Have you ever wanted to skin a rabbit? Or make cheese? Perhaps that’s more self-sufficiency that you really want, but John Seymour’s The Self-Sufficient Life and How to Live It is still a guide that anyone can use if they wish to commit to a more simplified lifestyle.
This book has excellent sections on growing every vegetable or herb you could imagine. Seymour will tell you how to look after the apple tree in your back yard and the raspberry bushes you just planted. It was also from this book that I learned to make sugar from sugar beets. (Page 386)
The edition of this book that I have is beautifully made, having been originally published in 1976 and reprinted twice in other editions. My DK edition was published in 2018, with elegant woodcut illustrations and graphics. Also, this edition is forwarded by Alice Waters, the pioneer of the local food movement, who taught many their first lessons in local food and food self-sufficiency.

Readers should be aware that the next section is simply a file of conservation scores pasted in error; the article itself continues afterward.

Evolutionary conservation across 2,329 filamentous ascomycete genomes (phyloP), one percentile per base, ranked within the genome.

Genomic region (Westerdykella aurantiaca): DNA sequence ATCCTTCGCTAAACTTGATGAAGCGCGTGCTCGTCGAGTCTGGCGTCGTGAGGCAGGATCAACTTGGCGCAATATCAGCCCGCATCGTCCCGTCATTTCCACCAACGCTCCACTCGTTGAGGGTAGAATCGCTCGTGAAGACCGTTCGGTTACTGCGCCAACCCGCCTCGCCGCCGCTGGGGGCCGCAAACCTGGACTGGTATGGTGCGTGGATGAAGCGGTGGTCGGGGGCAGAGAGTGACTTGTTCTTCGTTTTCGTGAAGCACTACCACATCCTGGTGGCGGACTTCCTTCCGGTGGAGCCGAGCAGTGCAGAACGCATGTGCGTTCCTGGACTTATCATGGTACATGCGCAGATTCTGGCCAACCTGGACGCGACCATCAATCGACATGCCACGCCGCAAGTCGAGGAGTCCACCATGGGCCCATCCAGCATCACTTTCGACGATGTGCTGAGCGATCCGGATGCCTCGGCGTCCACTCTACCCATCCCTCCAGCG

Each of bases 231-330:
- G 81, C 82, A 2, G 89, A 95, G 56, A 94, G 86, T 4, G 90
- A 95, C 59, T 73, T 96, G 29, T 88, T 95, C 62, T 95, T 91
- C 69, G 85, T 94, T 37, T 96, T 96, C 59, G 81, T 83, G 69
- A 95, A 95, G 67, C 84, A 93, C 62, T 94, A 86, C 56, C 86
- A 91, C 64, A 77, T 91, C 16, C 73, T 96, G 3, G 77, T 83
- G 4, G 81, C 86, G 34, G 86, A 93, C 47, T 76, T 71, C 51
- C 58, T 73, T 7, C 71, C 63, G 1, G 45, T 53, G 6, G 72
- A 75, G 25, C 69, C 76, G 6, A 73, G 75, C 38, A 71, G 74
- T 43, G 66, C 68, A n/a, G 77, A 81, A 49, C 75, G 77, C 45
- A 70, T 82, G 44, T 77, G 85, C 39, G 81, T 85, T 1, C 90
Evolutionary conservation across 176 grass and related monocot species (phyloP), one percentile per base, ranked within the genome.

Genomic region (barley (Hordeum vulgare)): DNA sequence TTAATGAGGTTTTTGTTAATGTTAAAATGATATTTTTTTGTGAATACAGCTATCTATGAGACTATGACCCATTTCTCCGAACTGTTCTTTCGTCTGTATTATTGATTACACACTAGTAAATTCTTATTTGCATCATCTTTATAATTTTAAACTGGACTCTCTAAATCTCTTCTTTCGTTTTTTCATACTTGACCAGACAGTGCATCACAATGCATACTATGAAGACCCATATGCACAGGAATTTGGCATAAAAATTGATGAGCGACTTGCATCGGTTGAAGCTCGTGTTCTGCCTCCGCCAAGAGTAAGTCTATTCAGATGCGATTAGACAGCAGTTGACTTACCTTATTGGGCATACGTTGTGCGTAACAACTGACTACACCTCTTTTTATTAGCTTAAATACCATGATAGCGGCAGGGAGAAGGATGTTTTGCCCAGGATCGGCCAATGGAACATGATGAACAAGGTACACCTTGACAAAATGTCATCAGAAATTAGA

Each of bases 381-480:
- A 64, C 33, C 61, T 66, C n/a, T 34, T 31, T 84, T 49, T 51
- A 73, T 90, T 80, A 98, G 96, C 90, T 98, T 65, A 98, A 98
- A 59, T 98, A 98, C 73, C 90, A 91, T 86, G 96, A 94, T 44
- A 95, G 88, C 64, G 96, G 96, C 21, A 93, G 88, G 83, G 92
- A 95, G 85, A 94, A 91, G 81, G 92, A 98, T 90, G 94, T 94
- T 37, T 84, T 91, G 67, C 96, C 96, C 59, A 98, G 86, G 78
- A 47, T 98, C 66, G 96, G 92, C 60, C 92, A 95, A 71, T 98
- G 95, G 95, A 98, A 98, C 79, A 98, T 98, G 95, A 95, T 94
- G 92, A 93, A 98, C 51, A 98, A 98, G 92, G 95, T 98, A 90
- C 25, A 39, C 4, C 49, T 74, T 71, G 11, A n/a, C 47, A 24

The first chapter of Seymour’s book is The Meaning of Self-Sufficiency. His philosophy of how the world could benefit from more self-sufficiency is thought-provoking. However, he is nonjudgmental toward those of us not quite ready for full immersion in a self-sufficient life. He encourages instead “a correct attitude to the land” (Page 18), recognizing our dependence on the land and that, as we use up the world’s resources, we will most likely be forced back to the land for food.
Having spent much of my life on or near farms, I agree that we need to support a strong local farming industry. Self-sufficiency would make us more resilient – and bring us closer to our neighbours.
Seymour does not mention community much in this book, but it is really all about community.